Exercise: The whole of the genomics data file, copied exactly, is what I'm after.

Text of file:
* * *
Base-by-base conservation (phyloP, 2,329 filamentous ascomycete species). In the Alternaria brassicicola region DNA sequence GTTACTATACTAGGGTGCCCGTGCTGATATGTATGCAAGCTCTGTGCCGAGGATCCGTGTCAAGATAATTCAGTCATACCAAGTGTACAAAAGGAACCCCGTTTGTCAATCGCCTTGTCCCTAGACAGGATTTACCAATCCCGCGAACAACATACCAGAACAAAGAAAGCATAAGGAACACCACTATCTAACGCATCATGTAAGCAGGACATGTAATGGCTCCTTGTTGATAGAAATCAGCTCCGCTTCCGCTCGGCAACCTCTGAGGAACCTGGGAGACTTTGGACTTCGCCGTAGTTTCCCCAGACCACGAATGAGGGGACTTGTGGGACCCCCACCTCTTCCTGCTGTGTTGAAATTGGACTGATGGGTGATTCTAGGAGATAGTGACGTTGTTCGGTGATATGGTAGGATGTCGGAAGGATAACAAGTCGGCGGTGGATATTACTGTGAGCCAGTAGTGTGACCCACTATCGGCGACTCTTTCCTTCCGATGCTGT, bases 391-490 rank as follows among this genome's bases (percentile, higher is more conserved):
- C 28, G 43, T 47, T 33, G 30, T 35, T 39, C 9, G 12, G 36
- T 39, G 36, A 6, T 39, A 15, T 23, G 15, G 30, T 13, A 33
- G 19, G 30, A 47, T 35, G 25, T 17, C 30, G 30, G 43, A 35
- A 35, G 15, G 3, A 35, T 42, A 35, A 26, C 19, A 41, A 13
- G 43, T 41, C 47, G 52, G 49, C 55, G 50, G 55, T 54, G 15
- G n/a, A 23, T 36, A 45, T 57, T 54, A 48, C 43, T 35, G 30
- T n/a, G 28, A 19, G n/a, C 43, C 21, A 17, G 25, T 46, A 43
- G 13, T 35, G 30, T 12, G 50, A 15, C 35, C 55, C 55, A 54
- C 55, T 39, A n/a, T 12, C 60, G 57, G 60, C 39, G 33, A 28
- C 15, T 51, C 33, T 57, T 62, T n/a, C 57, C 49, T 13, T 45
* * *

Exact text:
Base-by-base conservation (phyloP, 2,329 filamentous ascomycete species). In the Alternaria brassicicola region DNA sequence GTTACTATACTAGGGTGCCCGTGCTGATATGTATGCAAGCTCTGTGCCGAGGATCCGTGTCAAGATAATTCAGTCATACCAAGTGTACAAAAGGAACCCCGTTTGTCAATCGCCTTGTCCCTAGACAGGATTTACCAATCCCGCGAACAACATACCAGAACAAAGAAAGCATAAGGAACACCACTATCTAACGCATCATGTAAGCAGGACATGTAATGGCTCCTTGTTGATAGAAATCAGCTCCGCTTCCGCTCGGCAACCTCTGAGGAACCTGGGAGACTTTGGACTTCGCCGTAGTTTCCCCAGACCACGAATGAGGGGACTTGTGGGACCCCCACCTCTTCCTGCTGTGTTGAAATTGGACTGATGGGTGATTCTAGGAGATAGTGACGTTGTTCGGTGATATGGTAGGATGTCGGAAGGATAACAAGTCGGCGGTGGATATTACTGTGAGCCAGTAGTGTGACCCACTATCGGCGACTCTTTCCTTCCGATGCTGT, bases 391-490 rank as follows among this genome's bases (percentile, higher is more conserved):
- C 28, G 43, T 47, T 33, G 30, T 35, T 39, C 9, G 12, G 36
- T 39, G 36, A 6, T 39, A 15, T 23, G 15, G 30, T 13, A 33
- G 19, G 30, A 47, T 35, G 25, T 17, C 30, G 30, G 43, A 35
- A 35, G 15, G 3, A 35, T 42, A 35, A 26, C 19, A 41, A 13
- G 43, T 41, C 47, G 52, G 49, C 55, G 50, G 55, T 54, G 15
- G n/a, A 23, T 36, A 45, T 57, T 54, A 48, C 43, T 35, G 30
- T n/a, G 28, A 19, G n/a, C 43, C 21, A 17, G 25, T 46, A 43
- G 13, T 35, G 30, T 12, G 50, A 15, C 35, C 55, C 55, A 54
- C 55, T 39, A n/a, T 12, C 60, G 57, G 60, C 39, G 33, A 28
- C 15, T 51, C 33, T 57, T 62, T n/a, C 57, C 49, T 13, T 45